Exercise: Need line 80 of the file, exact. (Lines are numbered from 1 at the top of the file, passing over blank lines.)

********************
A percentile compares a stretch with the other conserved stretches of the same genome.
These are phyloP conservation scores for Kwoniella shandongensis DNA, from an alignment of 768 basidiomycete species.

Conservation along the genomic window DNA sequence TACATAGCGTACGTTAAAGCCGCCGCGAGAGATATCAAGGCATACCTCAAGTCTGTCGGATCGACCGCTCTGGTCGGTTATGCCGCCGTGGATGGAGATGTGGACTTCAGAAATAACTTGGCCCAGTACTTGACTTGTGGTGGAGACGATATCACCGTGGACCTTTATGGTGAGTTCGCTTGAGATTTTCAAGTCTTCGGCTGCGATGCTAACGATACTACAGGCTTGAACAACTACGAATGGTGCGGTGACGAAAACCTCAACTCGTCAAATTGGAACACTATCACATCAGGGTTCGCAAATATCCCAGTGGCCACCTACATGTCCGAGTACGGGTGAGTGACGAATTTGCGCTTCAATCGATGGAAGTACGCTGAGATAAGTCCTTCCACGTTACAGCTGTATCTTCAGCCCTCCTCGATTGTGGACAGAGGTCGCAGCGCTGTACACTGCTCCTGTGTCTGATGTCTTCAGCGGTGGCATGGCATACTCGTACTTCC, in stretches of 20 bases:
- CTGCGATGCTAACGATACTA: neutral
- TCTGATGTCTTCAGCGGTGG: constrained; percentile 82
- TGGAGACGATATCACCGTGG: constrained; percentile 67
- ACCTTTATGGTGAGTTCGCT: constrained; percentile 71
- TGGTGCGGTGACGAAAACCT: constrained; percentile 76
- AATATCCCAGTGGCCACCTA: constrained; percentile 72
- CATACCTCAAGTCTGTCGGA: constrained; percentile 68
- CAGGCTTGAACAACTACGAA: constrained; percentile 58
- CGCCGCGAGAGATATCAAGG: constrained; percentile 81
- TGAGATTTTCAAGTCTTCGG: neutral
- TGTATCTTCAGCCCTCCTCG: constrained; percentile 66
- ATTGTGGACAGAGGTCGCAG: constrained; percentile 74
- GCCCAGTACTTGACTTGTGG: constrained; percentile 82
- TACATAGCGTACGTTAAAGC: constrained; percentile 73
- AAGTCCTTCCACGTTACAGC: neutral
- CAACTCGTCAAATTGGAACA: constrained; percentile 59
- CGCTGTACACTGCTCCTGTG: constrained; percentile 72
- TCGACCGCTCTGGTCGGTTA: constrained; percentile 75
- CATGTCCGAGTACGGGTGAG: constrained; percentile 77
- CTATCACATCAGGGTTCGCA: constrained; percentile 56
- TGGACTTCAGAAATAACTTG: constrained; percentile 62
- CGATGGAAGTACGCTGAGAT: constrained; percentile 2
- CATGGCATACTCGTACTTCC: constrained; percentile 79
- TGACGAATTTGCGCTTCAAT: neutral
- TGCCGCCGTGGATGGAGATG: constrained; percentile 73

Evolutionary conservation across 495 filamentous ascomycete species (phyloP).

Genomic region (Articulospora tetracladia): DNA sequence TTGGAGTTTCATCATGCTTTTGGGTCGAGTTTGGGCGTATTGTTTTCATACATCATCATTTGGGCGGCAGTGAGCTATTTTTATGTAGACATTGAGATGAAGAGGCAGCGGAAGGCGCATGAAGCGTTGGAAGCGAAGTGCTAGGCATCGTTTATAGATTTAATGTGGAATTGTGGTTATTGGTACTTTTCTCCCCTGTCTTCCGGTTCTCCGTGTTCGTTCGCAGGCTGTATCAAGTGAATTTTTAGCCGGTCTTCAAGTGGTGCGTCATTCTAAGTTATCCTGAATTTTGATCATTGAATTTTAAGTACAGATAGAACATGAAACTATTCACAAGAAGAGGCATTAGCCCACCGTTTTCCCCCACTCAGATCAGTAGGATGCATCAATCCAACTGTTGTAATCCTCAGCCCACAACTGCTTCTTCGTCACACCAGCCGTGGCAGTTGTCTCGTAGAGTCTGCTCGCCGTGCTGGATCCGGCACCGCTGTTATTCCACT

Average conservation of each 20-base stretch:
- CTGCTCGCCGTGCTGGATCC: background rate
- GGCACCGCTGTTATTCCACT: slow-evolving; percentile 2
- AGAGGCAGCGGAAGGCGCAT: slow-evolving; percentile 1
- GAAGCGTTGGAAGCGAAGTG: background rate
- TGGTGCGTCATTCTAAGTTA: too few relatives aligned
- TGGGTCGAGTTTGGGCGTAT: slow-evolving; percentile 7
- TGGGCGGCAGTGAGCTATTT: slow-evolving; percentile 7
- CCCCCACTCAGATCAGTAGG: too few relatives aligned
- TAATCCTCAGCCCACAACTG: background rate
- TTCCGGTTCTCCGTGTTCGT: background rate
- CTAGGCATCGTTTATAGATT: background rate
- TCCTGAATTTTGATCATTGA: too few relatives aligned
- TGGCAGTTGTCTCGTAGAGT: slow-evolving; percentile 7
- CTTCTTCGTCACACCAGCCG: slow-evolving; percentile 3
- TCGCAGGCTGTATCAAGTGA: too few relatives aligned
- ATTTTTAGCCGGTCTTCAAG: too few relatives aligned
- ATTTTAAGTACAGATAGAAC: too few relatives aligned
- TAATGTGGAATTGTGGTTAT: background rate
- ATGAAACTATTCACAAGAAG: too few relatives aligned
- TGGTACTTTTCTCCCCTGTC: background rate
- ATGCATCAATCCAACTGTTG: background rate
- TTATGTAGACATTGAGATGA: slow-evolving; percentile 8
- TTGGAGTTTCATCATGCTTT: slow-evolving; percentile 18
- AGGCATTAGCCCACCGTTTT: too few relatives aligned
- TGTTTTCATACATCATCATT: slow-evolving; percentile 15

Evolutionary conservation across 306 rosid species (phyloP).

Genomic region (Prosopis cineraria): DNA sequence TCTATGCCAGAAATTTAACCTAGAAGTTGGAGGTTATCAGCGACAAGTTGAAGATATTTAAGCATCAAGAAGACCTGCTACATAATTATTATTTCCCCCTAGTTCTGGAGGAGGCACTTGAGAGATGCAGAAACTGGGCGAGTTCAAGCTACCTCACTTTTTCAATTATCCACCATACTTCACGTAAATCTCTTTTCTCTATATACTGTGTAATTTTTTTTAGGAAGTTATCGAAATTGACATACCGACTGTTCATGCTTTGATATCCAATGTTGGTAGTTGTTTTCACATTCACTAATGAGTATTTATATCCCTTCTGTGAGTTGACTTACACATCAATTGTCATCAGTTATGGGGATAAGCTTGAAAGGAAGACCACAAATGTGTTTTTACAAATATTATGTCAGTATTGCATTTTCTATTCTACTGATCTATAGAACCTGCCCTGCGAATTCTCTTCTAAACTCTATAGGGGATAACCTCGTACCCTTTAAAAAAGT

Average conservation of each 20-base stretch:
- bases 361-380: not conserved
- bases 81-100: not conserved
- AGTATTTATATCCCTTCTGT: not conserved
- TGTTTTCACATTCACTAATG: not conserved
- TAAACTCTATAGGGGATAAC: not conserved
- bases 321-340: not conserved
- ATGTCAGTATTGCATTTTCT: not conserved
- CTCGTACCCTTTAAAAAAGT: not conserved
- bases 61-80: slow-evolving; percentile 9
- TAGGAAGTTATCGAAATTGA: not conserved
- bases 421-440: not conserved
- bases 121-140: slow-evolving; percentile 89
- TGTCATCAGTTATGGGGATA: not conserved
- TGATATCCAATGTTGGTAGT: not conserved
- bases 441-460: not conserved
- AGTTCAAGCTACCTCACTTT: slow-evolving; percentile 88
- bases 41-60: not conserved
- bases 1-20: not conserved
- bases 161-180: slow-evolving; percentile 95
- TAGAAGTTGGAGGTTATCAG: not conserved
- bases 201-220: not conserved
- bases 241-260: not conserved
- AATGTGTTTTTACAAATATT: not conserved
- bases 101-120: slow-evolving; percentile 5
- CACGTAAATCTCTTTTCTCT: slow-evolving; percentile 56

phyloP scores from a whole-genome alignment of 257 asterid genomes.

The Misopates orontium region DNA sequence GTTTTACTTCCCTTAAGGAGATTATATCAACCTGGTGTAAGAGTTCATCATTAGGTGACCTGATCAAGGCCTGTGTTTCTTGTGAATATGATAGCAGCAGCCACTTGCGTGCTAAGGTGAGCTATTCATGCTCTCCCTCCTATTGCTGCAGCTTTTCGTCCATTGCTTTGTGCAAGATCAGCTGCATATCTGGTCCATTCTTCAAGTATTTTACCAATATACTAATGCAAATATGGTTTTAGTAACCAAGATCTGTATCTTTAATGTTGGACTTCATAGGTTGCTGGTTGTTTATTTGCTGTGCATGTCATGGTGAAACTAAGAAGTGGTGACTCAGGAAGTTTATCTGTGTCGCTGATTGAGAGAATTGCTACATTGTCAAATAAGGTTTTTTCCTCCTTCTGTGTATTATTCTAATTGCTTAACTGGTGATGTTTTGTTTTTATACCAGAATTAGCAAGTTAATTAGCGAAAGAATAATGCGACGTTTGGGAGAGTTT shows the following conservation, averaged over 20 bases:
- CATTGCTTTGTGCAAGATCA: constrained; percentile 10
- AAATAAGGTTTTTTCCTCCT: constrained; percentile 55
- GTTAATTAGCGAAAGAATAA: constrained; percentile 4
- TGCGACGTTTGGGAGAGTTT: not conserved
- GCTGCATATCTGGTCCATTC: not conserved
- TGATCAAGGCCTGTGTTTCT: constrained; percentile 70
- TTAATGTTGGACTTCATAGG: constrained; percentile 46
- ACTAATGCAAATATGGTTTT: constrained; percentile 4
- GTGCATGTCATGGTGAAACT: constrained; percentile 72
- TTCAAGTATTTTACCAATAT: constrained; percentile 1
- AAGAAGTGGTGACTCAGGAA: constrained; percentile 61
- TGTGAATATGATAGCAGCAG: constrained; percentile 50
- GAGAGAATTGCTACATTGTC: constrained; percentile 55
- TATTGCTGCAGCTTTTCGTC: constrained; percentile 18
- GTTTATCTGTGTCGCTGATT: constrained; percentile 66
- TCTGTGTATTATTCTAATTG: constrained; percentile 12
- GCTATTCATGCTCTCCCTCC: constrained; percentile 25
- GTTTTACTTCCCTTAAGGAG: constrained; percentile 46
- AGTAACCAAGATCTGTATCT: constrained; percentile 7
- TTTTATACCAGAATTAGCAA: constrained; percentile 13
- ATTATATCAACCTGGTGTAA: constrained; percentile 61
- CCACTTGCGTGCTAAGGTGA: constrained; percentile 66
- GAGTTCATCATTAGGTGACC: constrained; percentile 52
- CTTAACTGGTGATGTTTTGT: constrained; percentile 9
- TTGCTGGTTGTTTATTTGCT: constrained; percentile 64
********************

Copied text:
- bases 201-220: not conserved